Continuous integration in TFS 11
Good afternoon, colleagues.
Long holidays end, and tomorrow, we will again plunge into the abyss of daily routine. Today, at the junction of the holidays that have not yet ended and the work week that has not yet begun, I would like to talk a little about continuous integration .
Starting to implement Agile practices in development, many, having read: “Personalities and their interactions are more important than processes and tools”, are delighted. After all, you can assemble a team, rally them, set tasks, and here it is: “the star of captivating happiness” (working and useful for software users). But, unfortunately, in life everything is much more boring and unpredictable. Starting to implement the new-fangled Scrum or Kanban, they often forget that all the advantages of these techniques appear only if they fall on the correct engineering practices. These practices include unit testing in general, and TDD in particular; pair programming; Code Review; continuous integration and more.
Under the cut, I’ll try to show how to configure continuous integration within TFS 11 and in which scenarios, which way of building projects will be most justified (a lot of pictures and text).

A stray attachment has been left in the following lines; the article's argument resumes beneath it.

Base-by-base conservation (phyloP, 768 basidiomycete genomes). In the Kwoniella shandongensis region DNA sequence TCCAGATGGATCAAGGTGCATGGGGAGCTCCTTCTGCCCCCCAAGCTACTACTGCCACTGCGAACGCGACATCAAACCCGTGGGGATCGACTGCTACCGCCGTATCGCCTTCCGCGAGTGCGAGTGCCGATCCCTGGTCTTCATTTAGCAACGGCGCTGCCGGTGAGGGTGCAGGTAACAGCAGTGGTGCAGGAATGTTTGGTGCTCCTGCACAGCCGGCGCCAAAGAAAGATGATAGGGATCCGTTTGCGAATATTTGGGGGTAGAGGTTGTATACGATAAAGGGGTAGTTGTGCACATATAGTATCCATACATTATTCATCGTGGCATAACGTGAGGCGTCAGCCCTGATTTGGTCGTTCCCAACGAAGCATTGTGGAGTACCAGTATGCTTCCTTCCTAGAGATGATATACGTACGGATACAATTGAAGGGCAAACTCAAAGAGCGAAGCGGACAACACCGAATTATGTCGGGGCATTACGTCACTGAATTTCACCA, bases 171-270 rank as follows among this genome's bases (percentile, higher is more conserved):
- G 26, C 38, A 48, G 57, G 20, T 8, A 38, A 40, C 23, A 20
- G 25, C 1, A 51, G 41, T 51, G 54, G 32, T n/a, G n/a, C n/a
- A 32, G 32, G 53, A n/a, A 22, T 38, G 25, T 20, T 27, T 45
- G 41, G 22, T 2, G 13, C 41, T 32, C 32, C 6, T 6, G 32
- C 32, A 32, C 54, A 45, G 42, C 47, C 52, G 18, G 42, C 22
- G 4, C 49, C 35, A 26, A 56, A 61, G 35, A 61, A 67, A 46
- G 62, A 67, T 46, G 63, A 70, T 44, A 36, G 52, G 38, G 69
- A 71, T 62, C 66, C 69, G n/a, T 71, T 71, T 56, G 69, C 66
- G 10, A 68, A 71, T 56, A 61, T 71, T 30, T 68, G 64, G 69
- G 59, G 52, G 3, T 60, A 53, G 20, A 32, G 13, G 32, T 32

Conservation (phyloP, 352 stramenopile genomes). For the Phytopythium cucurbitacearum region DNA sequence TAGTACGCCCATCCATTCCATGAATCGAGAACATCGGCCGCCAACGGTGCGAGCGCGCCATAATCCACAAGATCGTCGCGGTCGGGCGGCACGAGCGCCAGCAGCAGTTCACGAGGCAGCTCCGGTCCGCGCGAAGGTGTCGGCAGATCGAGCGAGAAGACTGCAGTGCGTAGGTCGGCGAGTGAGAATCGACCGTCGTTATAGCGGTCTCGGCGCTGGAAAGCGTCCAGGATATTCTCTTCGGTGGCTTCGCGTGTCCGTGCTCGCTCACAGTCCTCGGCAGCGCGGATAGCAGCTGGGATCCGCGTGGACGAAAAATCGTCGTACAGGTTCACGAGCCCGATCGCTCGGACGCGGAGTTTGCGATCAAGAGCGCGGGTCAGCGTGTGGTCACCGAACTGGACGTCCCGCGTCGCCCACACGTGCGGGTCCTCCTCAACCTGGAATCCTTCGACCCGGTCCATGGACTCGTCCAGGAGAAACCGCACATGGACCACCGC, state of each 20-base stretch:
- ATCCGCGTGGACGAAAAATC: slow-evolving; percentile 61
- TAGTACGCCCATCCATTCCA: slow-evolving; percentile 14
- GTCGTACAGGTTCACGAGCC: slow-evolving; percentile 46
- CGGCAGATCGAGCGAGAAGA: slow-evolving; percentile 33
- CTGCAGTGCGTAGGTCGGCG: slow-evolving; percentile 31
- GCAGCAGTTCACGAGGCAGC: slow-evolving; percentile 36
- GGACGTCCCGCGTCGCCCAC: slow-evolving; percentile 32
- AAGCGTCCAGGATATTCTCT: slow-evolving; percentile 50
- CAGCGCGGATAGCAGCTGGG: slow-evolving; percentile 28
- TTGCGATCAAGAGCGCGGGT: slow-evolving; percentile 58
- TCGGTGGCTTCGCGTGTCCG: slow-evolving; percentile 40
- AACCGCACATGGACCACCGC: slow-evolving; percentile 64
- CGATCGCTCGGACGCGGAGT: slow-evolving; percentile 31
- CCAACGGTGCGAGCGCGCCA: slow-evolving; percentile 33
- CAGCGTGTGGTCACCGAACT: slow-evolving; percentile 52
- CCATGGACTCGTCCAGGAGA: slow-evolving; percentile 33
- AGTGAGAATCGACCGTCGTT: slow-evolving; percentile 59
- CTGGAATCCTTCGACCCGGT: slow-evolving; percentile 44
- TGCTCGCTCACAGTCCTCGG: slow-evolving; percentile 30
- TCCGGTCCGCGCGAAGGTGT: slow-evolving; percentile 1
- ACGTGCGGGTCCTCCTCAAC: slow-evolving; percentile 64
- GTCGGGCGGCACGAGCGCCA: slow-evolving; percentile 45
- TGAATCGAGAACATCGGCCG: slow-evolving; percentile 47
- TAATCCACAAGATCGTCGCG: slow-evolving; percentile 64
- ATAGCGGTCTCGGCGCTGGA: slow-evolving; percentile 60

So, preceding the main content, a couple of words about what is needed to repeat everything described below in the article:
1. Installed TFS 11
2. Visual Studio 11 or 2010.
You can download TFS 11 and VS 11 from the Microsoft website .
If you do not have TFS 11, but there is TFS 2010, then with differences in the user interface, but you can configure everything described in the article in it as well.
Setting up Team Foundation Build Service
If the Build Service is already configured for you, then go directly to the second part of the article .
Launching the TFS administration console and selecting Build Configuration, you will see this prompt:
Configure! The wizard is quite simple, skip its first screen immediately Next:
In the second step, you need to specify which collection of projects and which TFS server the custom Build Service will work on. By default, the first collection of the current TFS server is selected: